- TCs inspire others in their own transformation journeys. People are often embarrassed to speak out a TC, fearful they will be judged. But more often than not, the other person will be drawn toward your vulnerability and courage, and will be inspired to reflect on their own journey. You will see a light come into their eyes as they listen, and they may even be prompted to share a personal place of growth. Obviously it is fulfilling to inspire others, but it also serves your own journey to gain companions along the way. In this way, TCs are mutually transformative.
Here is a simple template to get you started.
But of course, feel free to adapt it to your own purposes. As long as you share vision and current reality, it “counts” as a Transformation Conversation. Below are several examples, showing the variety of topics this can be used for.
- I want to be the kind of person who can remain present in the midst of conflict. But at the moment, everything in me wants to run away, or at least shut down. I can feel the anxiety in my body – I start to shake and get really tense, I look down to avoid eye contact, and it almost feels like I lose the ability to speak. Very frustrating! I want to be able to keep breathing and be able to think clearly, so that I can speak up for myself. If I could do that, I would experience so much less anxiety in my life, and I would be able to contribute my gifts even in the midst of conflict.
- A goal of mine at the moment is to cook dinner 4-5 times a week. I’m getting close! I can usually do 3 times a week now, though it still takes conscious effort. But a year ago it was only once a week, so that’s progress!
- I’ve felt really stuck lately when it comes to my meditation practice. Ultimately, I want to meditate twice at day for 20-30 min. Right now, I’m doing good to do it once a day for 10 min. Some days I forget altogether. This week I’m going to set an alarm on my phone to remind me to meditate right before lunch. Would you mind asking me how it’s going a week from now?
- This weekend I want to do my laundry and clean my bedroom.
You can be as brief or as detailed as you want. You can choose a mundane topic, or something very vulnerable and heartfelt. You can keep it vague if you are pressed for time, but sharing specific stories tends to make the conversation more powerful and compelling. Notice that it doesn’t matter which you share first – vision or current reality. Also note that in some cases you don’t even have to say the current reality out loud because it’s implicit in the vision, like in the final example. From that one sentence, you can tell that my laundry is dirty and my bedroom is a mess. Even so, I can make the TC more powerful by adding, “I’m completely out of underwear, and I can’t see my floor right now.” (I suddenly feel the need to say that not all of these examples of autobiographical…)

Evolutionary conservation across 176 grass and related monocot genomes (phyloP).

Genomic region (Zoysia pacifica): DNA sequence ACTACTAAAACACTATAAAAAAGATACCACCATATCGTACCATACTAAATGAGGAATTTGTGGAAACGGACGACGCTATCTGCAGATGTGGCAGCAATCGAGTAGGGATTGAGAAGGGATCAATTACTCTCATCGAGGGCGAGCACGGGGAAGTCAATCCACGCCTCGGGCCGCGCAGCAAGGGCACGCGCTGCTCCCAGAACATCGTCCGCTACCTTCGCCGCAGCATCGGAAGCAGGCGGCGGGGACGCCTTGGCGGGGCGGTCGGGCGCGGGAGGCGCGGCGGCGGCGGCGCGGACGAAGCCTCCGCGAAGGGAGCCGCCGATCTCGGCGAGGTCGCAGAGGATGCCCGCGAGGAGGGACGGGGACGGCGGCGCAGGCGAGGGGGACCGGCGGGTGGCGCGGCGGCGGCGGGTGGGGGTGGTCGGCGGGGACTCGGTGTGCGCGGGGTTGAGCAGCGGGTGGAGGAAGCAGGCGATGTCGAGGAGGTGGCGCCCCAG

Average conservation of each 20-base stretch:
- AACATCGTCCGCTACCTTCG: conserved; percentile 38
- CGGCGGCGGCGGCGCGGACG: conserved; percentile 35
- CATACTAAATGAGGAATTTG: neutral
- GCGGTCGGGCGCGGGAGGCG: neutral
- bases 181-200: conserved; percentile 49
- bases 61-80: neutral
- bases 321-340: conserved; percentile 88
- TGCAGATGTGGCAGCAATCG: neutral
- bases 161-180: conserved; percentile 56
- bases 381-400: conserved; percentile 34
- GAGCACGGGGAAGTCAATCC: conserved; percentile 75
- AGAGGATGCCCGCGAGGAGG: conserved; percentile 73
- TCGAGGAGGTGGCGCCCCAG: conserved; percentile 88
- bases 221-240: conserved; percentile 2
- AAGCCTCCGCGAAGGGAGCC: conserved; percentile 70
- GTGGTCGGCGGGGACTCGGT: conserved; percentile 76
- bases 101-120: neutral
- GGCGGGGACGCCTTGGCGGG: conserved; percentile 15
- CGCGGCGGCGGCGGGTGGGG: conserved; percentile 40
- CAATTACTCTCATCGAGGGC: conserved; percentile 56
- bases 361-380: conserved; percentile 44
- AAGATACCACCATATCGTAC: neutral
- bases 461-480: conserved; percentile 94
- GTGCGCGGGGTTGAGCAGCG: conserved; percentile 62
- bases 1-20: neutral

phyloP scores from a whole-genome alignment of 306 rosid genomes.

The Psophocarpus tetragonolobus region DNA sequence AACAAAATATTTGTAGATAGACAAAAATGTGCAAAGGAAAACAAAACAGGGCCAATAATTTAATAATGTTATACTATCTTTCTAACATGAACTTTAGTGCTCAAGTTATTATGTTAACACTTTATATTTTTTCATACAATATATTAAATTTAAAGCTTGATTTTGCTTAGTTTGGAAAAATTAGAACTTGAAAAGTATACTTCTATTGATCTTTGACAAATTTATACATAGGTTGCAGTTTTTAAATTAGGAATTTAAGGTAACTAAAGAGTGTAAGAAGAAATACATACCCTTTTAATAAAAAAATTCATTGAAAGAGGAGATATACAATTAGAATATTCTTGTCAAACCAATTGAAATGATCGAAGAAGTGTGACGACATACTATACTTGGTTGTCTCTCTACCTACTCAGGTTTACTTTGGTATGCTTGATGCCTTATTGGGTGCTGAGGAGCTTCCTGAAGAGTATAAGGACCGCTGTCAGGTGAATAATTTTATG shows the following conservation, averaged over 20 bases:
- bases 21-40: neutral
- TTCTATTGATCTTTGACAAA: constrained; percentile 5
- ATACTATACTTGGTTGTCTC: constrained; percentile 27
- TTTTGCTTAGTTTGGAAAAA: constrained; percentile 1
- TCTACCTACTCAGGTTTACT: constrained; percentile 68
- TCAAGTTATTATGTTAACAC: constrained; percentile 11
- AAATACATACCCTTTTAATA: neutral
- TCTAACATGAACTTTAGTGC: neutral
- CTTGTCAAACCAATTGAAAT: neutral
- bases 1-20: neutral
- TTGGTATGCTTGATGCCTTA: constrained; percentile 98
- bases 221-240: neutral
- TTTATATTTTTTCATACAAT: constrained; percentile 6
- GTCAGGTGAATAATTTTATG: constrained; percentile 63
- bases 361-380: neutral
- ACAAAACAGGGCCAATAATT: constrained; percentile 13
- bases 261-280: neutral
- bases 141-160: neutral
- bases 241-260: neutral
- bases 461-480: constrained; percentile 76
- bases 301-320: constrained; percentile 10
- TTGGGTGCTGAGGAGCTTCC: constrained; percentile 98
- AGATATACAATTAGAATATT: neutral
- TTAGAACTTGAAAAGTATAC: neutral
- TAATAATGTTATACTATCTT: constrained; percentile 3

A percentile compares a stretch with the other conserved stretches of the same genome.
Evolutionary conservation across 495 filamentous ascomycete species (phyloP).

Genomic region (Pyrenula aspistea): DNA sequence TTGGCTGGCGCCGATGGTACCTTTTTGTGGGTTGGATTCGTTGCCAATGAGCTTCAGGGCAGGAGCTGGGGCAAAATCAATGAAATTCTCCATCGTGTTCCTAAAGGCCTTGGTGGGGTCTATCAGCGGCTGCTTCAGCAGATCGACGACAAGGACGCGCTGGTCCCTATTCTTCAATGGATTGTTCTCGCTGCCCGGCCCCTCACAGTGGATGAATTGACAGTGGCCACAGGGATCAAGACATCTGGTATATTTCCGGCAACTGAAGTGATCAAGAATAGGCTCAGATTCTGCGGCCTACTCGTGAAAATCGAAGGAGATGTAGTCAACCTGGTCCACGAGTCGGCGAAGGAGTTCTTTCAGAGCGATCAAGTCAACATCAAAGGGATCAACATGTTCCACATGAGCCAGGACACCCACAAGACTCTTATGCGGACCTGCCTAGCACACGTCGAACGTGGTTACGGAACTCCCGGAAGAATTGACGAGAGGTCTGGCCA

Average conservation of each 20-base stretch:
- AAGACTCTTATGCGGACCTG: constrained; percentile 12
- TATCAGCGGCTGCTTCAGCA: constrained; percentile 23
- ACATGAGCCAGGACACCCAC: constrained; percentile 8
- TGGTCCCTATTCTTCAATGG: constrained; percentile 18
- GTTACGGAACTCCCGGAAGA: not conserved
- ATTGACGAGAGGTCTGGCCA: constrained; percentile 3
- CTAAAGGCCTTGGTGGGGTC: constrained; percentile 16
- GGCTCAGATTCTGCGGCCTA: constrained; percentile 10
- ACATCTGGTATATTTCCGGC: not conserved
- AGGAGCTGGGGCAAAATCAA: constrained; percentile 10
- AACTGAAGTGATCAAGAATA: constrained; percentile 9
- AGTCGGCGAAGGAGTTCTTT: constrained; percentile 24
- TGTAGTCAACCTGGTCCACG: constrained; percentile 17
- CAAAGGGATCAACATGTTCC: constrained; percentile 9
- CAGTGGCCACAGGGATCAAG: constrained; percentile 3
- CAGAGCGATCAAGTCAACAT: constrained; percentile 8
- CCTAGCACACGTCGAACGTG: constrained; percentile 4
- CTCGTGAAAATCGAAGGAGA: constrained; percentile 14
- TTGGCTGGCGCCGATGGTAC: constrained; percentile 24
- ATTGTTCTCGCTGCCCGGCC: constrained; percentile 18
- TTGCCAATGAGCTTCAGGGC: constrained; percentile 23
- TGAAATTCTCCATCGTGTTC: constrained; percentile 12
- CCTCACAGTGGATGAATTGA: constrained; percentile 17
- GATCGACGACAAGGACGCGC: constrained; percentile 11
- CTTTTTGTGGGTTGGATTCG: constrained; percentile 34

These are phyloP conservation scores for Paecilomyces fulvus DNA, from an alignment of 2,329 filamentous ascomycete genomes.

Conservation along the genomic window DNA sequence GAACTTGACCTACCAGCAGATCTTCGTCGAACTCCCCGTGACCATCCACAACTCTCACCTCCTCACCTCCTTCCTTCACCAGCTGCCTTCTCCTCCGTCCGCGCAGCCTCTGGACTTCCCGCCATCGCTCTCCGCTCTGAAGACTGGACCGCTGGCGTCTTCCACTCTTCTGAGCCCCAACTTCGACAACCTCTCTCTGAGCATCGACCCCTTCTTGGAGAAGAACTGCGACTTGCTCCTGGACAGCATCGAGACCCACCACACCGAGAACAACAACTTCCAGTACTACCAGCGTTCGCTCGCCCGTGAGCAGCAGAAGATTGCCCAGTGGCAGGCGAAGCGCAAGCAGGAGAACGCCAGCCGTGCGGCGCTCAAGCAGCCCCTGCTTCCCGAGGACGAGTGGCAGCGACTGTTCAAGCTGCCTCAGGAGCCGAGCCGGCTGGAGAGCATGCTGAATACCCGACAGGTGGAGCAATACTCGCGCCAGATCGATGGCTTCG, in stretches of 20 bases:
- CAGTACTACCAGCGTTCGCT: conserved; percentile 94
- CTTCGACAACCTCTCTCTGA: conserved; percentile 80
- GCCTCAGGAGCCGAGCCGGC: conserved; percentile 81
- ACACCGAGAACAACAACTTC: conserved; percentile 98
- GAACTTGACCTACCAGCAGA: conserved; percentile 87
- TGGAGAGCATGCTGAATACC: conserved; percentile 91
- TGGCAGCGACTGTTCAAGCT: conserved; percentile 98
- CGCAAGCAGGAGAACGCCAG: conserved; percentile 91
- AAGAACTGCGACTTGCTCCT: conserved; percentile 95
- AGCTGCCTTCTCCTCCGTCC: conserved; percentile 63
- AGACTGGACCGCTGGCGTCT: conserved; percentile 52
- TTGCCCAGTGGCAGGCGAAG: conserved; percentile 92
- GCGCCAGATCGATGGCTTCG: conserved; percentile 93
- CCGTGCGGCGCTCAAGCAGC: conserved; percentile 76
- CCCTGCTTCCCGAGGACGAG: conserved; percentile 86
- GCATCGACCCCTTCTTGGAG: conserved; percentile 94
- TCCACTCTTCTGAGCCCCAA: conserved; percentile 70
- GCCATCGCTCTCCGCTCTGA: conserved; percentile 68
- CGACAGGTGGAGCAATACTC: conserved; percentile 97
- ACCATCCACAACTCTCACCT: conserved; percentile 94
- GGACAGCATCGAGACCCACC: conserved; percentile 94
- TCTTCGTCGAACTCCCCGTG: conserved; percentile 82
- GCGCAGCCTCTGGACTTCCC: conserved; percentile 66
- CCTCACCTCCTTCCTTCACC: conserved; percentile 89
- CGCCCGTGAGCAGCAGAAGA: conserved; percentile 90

I speak out TCs literally every day, usually without even meaning to. I’ve experienced their power, and have learned first-hand that when I say something out loud to another person, I’m 300% more likely to take action toward my goal. But trust me, when I first started out, it felt awkward and scary. If you’re not used to sharing this kind of stuff in casual conversation, then I encourage you to create “formal” opportunities for yourself. Meaning, tell your spouse or a trusted friend that you are experimenting with a new tool for transformation, explain how it works, and then ask them if they would be willing to listen to your example. It may feel stilted at first, and that’s totally ok. New habits always feel awkward in the beginning. It doesn’t mean you’re doing it wrong, it means it’s a new habit. Over time, you’ll find it becomes more and more natural, until you do it without thinking about it.
- Using the template above, write out a short Transformation Conversation. Be sure to include both “vision” and “current reality”. Read what you wrote out loud to yourself when you finish.
- Close your eyes and think about three people in your life who might be encouraged or challenged by your vision and current reality. Imagine yourself sharing the above TC with them. What do you notice in your body as you picture the scene?
- Speak out your TC to three “safe” people who are invested in your growth and well-being. If you can do it spontaneously, great! If not, don’t be afraid to set yourself up for success by letting them know ahead of time that you want to share about an area of growth you are seeking. If you did the exercise from the previous post, consider sharing your drawings with them as well.
This is the second post in a series on “How Change Happens.” If you missed the first post, “Try This On: Change is Possible,” you can find it here.